June 17, 2005, 1:06 pm
Software developer Joel Spolsky is almost ready to say that usability isn’t that important:
“…an application that does something really great that people really want to do can be pathetically unusable, and it will still be a hit. And an application can be the easiest thing in the world to use, but if it doesn’t do anything anybody wants, it will flop.”
Spolsky doesn’t really want to tell interface designers to retire, but he does advocate a change in focus. Instead of fine-tuning how humans interface with computers, usability experts should consider how humans relate to other humans:
“Over the next decade, I expect that software companies will hire people trained as anthropologists and ethnographers to work on social interface design. Instead of building usability labs, they’ll go out into the field and write ethnographies.”
January 12, 2005, 2:15 pm
Many usability studies show that Internet users are goal oriented. They move forward into a site by looking for whatever link seems pertinent and reverse course as necessary by ruthlessly using the “back” button. In an article on the GUUUI Web site, interaction designer Henrik Olsen compiles the evidence for this behavior and spells out what it means for Web site design:
“In [usability expert] Mark Hurst’s opinion designers put too much effort into content organisation and design of navigation systems. Organising a site into sections and subsections does not by itself create a good user experience. What matters is whether users can quickly and easily advance to the next step in the pursuit for their goal.”
December 8, 2004, 2:55 pm
In the mid 90s, artists Vitaly Komar and Alex Melamid used professional market research surveys to create a series of “most wanted” and “least wanted” paintings. Still available on the Web, the project can be seen as a case of audience analysis taken too far:
“In an age where opinion polls and market research invade almost every aspect of our ‘democratic/consumer’ society [the] project poses relevant questions that an art-interested public, and society in general often fail to ask: What would art look like if it were to please the greatest number of people?” (from the Director’s Introduction)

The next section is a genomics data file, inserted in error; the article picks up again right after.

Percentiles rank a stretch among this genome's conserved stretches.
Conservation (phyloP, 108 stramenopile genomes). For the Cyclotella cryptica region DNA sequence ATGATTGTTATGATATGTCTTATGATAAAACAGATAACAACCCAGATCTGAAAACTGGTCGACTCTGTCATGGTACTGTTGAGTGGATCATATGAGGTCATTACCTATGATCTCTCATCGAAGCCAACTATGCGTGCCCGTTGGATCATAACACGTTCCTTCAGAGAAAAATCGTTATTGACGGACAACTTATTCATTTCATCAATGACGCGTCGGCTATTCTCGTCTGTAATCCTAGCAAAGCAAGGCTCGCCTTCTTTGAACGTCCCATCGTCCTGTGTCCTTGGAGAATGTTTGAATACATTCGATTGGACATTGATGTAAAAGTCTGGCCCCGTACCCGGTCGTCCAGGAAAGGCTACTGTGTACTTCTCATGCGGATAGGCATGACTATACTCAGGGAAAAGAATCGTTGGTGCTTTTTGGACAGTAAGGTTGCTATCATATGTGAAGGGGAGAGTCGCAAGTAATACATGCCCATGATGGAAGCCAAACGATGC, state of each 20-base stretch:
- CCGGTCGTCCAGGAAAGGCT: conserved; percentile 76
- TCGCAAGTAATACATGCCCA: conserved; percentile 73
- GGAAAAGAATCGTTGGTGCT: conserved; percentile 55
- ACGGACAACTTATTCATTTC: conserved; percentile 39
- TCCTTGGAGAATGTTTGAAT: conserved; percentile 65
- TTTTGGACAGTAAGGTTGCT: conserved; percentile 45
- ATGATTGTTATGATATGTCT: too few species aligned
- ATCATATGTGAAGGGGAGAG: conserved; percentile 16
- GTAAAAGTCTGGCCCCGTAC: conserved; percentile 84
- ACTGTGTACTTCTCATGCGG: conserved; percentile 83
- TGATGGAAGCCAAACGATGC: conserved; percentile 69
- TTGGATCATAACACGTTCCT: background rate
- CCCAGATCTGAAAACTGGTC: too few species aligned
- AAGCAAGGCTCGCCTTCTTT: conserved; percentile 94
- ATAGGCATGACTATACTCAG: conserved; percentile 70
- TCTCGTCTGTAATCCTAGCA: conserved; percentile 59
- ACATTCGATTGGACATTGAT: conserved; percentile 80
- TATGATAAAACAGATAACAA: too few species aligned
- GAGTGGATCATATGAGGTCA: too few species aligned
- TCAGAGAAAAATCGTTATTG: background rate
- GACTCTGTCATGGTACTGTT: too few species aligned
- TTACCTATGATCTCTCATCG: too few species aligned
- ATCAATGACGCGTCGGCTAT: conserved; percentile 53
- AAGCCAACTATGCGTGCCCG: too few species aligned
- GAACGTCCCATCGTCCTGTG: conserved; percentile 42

Getting beyond the parody, the paintings make for interesting viewing, especially in comparison to each other. Mapped to a large body of real data, they represent an enigmatic, but perfectly valid example of visual explanation.
September 16, 2004, 3:31 pm
While clearly a teaser for the Usability Interface conference, this short interview with Ginny Reddish does contain some insights about usability testing and Web site evaluation:
“When I started out, almost all usability testing was done in a formal lab with a very ‘hands off’ approach to interactions between participant and facilitator. Today, the line between usability testing and field studies has blurred quite a bit. Typically, today, I sit with the participant. Depending on the stage the product is in, I may engage in much more dialogue than I did when I started out. I’ve done usability testing in conference rooms and cubicles; I even did one this summer in an airport hangar.”
September 16, 2004, 3:29 pm
Poynter Institute has posted the results of “Eyetrack III,” a study on how people look at news online. While the study is “wide, not deep,” it contains many interesting points that could contribute to the analysis of any content-based Web site. For example:
“Photographs, contrary to what you might expect (and contrary to findings of 1990 Poynter eyetracking research on print newspapers), aren’t typically the entry point to a homepage. Text rules on the PC screen — both in order viewed and in overall time spent looking at it.”
February 9, 2004, 9:38 am
A recent study of 8,000 subjects reveals that usability is the second highest rated factor in determining a Web site’s popularity — after good content. The issue, then, is whether usability is given sufficient priority in Web site development:
“…designing usability into a product involves first doing an analysis of the user’s needs, and then designing around those needs. If you haven’t done the analysis, you have to redo the design later on.”
http://www.technologyreview.com/articles/wo_pemberton121003.asp (free registration required)
The article points out that Web authoring standards themselves are increasingly based on usability concerns, with a specific example being the Xforms module of the XHTML 2 markup language (see http://www.w3c.org/TR/xforms/).
Unfortunately, the major browsers are still playing catch-up with the XHTML 1 standard. In almost all of the pages we code we use the “transitional” version of XHTML 1 and the transitional phase will likely continue for some time to come.
February 9, 2004, 9:33 am
Dave Cantrell at the 4GuysFromRolla Web site has a program that generates “fake Latin” text:
Why use fake Latin, or “greeking,” as it often called? We occasionally use it in design samples to show how a page looks without distracting reviewers with sample content that is inherently incomplete or out of date.
Usability expert Jakob Nielsen describes a testing methodology that leverages such unreadable copy:
“When they can’t read the text, users have to rely on the inherent communicative aspects of the layout to perform the test task. If a layout performs well when users can’t understand any of the content, then there is hope that the template will survive substantial abuse from authors who fill it with content of varying quality.